Monday, November 14, 2011

Patience may be a virtue, but it isn't one of mine.

Saturday I drove to Kokomo, Indiana for a luncheon. The trip was approximately 130 miles one way, and the drive took just under three hours. Almost half of it was along two-lane highways posted at 55 mph and punctuated by small towns with even lower speed limits.

On the way there, my GPS took me a round-about way. Since I was constantly watching for the next turn, I didn't have a chance to get bored.

For the return trip, I looked at the old-fashioned paper map and selected my own route, which was more direct and probably quicker. But it was also quite monotonous as I passed miles and miles of brown fields and an occasional bare tree. I just wanted to reach the expressway so I could get home faster.

That isn't a criticism of rural living. I grew up in a small country town, and I enjoyed those years. But after living in the Chicago area for several decades, I've gotten used to more varied scenery.

And I've forgotten that Midwestern farms have a different type of variety. The straw-colored fields I passed Saturday will turn snow-white in winter, dirt-brown in early spring, and green or golden in late spring and summer. The sleeping fields of November are renewing themselves so they can be productive again next year. Land that never gets a chance to rest soon becomes depleted of the minerals that plants require to thrive. So every season has a role in producing a bountiful harvest. We just can't see the part of the process that happens underground.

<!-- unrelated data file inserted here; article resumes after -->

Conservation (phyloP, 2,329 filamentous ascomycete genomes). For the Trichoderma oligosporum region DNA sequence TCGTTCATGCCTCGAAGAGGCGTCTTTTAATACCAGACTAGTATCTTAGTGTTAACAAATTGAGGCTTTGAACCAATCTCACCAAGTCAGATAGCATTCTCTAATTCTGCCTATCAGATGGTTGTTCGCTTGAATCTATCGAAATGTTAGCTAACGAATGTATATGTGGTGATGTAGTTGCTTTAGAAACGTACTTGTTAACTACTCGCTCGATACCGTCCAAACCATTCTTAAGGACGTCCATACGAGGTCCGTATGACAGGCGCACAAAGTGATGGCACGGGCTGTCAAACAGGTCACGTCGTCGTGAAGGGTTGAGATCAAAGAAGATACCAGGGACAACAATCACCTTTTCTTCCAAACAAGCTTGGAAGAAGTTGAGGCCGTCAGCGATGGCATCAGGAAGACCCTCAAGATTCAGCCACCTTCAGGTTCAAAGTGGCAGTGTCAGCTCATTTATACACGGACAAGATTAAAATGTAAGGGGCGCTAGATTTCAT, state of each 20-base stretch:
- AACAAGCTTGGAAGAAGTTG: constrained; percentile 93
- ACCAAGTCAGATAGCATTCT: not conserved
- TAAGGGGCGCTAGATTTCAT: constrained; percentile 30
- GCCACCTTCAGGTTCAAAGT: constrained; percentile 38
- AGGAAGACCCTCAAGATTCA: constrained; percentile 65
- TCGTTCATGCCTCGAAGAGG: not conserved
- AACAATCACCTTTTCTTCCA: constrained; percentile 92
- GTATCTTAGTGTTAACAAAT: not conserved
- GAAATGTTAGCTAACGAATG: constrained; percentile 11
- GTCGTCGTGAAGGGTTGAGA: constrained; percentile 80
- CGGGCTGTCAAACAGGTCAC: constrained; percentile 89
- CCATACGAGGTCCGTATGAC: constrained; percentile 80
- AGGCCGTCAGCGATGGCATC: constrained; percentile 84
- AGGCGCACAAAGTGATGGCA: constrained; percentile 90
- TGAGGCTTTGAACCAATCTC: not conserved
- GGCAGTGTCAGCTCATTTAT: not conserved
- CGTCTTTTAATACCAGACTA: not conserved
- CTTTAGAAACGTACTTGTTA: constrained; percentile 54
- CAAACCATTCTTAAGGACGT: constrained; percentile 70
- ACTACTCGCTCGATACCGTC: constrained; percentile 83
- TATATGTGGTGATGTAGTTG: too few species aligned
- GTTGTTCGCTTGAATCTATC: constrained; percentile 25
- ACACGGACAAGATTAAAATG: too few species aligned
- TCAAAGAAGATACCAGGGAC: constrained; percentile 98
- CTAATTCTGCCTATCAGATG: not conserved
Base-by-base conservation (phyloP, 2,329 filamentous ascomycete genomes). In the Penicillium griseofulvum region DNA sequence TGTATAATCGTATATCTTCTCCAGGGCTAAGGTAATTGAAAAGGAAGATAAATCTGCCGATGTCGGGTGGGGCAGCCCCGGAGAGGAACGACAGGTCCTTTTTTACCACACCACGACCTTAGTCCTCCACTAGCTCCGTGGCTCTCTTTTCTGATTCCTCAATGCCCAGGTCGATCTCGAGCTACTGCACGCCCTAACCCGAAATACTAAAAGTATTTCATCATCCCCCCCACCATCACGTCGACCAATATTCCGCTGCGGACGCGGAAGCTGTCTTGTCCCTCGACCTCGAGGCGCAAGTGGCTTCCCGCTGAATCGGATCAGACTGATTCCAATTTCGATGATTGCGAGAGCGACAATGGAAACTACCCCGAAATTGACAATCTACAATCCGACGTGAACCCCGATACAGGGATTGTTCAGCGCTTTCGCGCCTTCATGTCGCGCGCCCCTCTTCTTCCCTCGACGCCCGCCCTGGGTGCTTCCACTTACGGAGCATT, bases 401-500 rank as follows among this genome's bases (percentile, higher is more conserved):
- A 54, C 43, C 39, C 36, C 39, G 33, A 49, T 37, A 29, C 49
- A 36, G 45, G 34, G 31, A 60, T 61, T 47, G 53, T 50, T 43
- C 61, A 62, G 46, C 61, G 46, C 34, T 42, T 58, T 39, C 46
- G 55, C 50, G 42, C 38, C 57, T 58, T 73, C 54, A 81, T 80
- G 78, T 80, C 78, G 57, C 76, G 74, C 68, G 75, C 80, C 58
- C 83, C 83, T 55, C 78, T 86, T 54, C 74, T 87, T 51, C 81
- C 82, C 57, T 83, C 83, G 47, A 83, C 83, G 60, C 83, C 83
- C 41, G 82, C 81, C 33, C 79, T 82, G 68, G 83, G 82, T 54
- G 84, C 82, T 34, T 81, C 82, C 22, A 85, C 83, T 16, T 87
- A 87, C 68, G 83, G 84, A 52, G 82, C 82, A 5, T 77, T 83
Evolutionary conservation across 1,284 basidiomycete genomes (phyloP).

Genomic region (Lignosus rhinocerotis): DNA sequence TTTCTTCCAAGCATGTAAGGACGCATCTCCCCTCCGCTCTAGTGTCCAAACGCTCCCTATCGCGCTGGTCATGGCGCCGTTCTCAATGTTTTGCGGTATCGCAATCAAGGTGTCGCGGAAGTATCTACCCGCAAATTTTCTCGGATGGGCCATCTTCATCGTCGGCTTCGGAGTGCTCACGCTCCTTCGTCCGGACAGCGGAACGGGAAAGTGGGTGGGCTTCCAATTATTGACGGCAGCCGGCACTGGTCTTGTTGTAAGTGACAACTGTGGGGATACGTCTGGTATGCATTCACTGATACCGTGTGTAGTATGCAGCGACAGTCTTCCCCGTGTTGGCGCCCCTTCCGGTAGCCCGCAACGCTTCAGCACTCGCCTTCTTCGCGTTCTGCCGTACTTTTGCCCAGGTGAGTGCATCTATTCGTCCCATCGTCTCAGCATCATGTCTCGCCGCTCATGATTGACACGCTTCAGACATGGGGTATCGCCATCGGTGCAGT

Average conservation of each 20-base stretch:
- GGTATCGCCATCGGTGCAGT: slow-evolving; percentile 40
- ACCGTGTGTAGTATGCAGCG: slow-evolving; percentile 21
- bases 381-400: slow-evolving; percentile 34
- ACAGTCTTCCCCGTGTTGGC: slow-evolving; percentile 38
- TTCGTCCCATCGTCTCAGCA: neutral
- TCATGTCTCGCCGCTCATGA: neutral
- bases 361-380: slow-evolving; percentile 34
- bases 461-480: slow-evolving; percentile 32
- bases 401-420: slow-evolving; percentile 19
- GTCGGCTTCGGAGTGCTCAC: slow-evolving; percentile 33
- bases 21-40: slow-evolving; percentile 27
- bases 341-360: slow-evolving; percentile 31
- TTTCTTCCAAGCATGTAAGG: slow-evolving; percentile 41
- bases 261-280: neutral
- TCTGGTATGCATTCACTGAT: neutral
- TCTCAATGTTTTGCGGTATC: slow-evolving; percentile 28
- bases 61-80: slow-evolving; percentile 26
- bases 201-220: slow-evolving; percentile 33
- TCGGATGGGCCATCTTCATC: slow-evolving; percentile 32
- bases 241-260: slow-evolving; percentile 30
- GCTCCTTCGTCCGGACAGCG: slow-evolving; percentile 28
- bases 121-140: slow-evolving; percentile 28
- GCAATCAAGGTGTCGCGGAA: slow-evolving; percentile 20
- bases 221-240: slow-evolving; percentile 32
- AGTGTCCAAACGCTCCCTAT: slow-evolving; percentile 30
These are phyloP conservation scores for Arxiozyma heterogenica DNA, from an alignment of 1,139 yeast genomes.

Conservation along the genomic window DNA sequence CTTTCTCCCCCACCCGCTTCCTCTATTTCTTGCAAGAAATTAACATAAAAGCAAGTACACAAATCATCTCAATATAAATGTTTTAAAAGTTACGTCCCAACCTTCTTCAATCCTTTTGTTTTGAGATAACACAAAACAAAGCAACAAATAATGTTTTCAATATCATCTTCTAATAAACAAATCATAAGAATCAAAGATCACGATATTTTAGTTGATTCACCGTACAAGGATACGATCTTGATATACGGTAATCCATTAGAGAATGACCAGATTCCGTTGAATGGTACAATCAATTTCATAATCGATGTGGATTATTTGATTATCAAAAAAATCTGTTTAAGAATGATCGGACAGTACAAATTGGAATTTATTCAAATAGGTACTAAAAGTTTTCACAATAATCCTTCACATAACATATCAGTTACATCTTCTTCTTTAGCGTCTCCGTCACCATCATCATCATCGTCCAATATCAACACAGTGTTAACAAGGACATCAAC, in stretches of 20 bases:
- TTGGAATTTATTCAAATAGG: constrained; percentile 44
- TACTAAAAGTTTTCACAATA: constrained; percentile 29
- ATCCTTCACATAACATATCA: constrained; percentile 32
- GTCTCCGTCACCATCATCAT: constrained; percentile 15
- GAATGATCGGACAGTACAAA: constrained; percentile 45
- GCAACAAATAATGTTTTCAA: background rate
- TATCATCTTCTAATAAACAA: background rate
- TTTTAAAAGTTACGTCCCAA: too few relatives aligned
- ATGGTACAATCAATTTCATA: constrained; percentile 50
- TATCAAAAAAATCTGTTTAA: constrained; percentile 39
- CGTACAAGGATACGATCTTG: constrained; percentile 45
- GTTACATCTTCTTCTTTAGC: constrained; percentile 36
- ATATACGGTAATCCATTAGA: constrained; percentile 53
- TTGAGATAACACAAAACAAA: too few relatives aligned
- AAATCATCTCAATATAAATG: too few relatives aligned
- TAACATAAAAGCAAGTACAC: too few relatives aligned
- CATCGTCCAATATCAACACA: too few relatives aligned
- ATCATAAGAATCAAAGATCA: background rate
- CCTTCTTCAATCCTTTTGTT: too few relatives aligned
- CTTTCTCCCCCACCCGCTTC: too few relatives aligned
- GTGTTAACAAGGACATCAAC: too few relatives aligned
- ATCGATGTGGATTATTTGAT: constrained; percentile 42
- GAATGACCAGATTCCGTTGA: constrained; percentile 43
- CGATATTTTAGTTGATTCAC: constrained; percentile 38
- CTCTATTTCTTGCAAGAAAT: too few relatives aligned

Life is like that, too. When I am in the brown areas of my life, I find it hard to picture any yield at all, let alone a bumper crop. Yet it is during those brown times that I am revived. Unfortunately, I don't always realize that until I have a chance to look back.

That's why patience is a virtue.

No comments:

Post a Comment